As Wired explains, “In January it allowed foreigners to carry phones; in February it activated a 3G network for visitors. As the AP’s chief photographer for Asia, Guttenfelder now sends out images from the Pyongyang bureau and posts daily to Instagram. In a country without the Internet, a reporter with social media is king.”

What a king he is.

Guttenfelder has made the country more accessible, allowing the country not just to be confined to the international section of newspapers and the framing of cable news’ talking heads.

Yes, North Korean life is what we’ve come to expect with Instagrams of militarism and a farmer towing a wagon (with user @jasminepahl offering the best comment: “Quite a different life for this housewife of Orang county.”). But life there also is about water parks and bowling (though probably not for any farmers).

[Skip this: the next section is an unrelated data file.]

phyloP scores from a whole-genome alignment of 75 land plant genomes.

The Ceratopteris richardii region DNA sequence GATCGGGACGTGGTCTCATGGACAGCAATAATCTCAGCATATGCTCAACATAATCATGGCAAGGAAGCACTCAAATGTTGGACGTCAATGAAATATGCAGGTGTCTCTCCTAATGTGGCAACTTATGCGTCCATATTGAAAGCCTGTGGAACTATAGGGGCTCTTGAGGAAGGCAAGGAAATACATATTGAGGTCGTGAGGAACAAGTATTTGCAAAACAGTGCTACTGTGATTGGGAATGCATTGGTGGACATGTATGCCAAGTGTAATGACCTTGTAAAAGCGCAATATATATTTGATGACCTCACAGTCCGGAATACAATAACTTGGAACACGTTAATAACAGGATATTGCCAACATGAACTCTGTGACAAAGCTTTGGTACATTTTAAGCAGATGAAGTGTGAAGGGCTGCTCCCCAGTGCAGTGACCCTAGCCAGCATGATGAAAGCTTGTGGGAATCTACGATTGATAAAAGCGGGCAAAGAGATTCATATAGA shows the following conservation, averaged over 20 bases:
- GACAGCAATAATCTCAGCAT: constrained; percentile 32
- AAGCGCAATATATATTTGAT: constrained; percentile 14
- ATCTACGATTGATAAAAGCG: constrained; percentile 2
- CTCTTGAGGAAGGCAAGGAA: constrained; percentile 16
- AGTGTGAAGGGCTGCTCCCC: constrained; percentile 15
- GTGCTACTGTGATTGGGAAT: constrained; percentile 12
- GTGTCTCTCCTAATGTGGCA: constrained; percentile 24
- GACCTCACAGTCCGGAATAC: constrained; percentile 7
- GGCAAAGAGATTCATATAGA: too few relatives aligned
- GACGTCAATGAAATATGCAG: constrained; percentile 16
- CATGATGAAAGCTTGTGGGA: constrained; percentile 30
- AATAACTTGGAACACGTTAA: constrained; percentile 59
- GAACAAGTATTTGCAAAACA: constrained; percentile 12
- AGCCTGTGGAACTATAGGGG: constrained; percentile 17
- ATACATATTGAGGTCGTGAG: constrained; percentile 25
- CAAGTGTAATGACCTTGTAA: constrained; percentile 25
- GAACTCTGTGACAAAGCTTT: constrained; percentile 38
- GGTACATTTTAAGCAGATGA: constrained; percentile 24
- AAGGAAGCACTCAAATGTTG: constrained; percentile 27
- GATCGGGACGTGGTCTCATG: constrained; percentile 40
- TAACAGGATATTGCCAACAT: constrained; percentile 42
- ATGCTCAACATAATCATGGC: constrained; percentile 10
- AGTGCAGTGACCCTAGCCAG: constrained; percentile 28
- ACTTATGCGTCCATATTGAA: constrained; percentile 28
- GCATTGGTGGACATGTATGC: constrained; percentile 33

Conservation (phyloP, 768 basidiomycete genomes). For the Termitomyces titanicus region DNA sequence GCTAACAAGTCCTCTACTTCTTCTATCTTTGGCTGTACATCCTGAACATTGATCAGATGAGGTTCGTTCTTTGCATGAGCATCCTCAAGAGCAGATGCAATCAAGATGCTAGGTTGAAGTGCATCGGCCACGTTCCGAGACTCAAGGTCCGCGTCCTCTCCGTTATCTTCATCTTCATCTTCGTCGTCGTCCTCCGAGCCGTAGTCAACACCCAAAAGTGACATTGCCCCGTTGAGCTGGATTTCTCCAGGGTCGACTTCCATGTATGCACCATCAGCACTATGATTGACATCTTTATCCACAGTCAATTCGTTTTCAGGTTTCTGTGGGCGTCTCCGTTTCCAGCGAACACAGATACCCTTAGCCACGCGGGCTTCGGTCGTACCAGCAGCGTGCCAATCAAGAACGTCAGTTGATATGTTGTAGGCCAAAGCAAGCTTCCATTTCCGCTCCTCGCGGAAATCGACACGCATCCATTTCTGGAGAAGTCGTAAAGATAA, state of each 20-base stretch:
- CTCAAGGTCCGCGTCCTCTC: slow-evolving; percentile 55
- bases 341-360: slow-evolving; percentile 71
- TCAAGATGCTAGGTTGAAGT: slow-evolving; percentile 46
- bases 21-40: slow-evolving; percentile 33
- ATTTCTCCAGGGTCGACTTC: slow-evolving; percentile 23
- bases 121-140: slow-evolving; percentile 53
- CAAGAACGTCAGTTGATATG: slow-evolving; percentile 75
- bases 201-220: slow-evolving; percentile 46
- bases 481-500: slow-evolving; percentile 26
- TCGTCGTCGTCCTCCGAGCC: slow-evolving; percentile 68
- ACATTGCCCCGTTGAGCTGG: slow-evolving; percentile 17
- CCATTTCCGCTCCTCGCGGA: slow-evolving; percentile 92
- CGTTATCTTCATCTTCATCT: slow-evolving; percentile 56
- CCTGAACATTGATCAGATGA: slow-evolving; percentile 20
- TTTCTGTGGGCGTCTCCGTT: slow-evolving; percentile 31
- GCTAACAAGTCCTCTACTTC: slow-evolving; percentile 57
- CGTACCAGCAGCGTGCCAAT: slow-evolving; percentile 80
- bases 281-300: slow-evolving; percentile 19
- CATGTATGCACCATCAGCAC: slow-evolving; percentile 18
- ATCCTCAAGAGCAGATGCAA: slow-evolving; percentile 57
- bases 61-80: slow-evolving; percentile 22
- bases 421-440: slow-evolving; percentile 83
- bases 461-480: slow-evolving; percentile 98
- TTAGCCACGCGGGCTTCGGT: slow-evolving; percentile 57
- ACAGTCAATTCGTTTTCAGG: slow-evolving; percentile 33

Mundanity has never been so intriguing.

And of course, Guttenfelder wouldn’t be a true Instagrammer without posting some cliche (or classic?) shots with a North Korean twist.

Food? Check

Lunch. Kaesong, DPRK.

A photo posted by David Guttenfelder (@dguttenfelder) on

Throwback Thursday? Check

Mirror selfie? Check

Funeral shot? (remember when those dominated headlines?) Check

Instagram’s founders had set out to make the world “more connected through photos.” Guttenfelder has definitely done that.

For more “eye opening” Instagrams, Mashable has complied a list of 14 photogs (including Guttenfelder) worth following.

The ‘black hole’ of freelance reporting